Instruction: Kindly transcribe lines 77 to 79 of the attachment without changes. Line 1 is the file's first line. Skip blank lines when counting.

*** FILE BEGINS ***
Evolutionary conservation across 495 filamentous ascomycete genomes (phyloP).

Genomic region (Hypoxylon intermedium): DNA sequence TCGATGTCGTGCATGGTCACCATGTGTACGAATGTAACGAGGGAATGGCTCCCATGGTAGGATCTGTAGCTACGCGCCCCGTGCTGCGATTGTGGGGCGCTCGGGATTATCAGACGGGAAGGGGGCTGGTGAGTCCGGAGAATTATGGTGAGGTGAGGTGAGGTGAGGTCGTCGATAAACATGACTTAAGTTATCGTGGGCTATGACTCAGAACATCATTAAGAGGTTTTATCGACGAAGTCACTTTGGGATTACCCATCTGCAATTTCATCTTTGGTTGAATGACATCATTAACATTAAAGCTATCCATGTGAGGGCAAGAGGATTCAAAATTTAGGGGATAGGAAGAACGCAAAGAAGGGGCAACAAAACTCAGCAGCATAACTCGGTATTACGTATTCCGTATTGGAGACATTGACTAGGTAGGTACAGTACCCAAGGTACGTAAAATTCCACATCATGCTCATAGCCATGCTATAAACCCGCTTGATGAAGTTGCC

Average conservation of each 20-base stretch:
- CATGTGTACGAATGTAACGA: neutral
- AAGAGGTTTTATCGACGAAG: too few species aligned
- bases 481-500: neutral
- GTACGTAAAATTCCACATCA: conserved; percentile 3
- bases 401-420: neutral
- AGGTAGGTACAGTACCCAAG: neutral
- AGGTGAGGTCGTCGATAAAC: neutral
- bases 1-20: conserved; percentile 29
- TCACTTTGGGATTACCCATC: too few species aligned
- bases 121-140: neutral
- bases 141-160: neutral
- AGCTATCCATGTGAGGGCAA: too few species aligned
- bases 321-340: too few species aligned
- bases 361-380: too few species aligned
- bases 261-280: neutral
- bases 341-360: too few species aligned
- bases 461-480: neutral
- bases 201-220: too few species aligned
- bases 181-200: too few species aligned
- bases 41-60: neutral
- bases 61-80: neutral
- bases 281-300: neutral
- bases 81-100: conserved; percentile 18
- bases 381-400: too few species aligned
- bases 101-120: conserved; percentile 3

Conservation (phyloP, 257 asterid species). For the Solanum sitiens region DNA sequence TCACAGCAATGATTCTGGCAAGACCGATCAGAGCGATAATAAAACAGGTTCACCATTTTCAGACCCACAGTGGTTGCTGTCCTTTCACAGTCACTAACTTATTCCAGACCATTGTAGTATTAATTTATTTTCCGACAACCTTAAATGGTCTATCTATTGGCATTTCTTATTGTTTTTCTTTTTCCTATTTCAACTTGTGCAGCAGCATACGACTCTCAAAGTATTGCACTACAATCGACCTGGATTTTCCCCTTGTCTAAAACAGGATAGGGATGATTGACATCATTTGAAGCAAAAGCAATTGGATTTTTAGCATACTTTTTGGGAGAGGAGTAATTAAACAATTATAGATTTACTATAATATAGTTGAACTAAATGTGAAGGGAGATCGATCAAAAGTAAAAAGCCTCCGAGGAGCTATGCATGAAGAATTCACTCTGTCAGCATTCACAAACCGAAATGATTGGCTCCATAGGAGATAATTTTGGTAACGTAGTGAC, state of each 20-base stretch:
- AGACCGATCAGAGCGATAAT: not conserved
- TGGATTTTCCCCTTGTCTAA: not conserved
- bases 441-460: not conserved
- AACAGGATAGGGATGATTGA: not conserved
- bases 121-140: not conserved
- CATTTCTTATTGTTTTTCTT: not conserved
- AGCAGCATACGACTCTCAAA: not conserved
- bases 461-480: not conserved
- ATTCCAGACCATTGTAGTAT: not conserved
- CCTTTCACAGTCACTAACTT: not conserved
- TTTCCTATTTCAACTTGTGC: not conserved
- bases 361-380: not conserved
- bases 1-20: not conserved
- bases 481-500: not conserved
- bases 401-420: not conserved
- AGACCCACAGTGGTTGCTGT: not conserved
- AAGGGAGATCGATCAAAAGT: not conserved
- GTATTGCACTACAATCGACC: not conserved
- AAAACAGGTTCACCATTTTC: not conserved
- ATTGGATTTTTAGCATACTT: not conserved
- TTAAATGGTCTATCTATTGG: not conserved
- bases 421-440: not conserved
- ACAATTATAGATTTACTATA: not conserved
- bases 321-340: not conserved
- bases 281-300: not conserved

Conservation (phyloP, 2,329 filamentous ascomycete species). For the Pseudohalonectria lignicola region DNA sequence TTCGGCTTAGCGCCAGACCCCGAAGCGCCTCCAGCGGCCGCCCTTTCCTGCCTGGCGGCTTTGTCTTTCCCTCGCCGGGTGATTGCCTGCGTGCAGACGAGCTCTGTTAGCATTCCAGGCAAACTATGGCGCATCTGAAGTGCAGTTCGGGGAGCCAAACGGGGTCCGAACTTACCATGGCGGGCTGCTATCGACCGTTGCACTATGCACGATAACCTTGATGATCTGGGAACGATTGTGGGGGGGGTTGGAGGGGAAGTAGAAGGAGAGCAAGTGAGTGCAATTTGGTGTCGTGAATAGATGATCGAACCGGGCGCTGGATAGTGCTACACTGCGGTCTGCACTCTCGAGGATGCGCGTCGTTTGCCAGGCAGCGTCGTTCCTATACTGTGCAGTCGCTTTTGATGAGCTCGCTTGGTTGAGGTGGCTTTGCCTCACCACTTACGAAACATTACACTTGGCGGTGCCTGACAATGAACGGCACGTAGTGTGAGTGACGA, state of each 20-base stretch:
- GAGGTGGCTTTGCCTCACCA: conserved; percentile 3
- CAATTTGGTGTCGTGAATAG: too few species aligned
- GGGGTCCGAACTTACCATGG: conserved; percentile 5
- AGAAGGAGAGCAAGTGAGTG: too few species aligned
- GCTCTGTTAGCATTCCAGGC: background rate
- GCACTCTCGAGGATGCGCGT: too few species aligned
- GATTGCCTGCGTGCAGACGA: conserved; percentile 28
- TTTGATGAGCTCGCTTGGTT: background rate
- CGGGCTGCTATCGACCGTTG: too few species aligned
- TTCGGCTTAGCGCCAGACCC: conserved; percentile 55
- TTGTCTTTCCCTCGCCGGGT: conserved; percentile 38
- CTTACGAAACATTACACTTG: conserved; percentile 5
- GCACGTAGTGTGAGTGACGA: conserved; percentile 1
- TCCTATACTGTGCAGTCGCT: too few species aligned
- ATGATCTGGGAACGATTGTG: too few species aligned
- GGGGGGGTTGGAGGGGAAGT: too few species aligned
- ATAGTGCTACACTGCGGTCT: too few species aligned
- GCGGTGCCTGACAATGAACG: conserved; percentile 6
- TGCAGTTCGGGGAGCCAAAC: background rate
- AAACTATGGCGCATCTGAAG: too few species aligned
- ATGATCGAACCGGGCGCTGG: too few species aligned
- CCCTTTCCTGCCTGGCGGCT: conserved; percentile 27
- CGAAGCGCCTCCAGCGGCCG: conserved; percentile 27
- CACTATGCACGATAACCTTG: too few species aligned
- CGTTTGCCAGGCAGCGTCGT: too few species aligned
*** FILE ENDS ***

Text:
- CCCTTTCCTGCCTGGCGGCT: conserved; percentile 27
- CGAAGCGCCTCCAGCGGCCG: conserved; percentile 27
- CACTATGCACGATAACCTTG: too few species aligned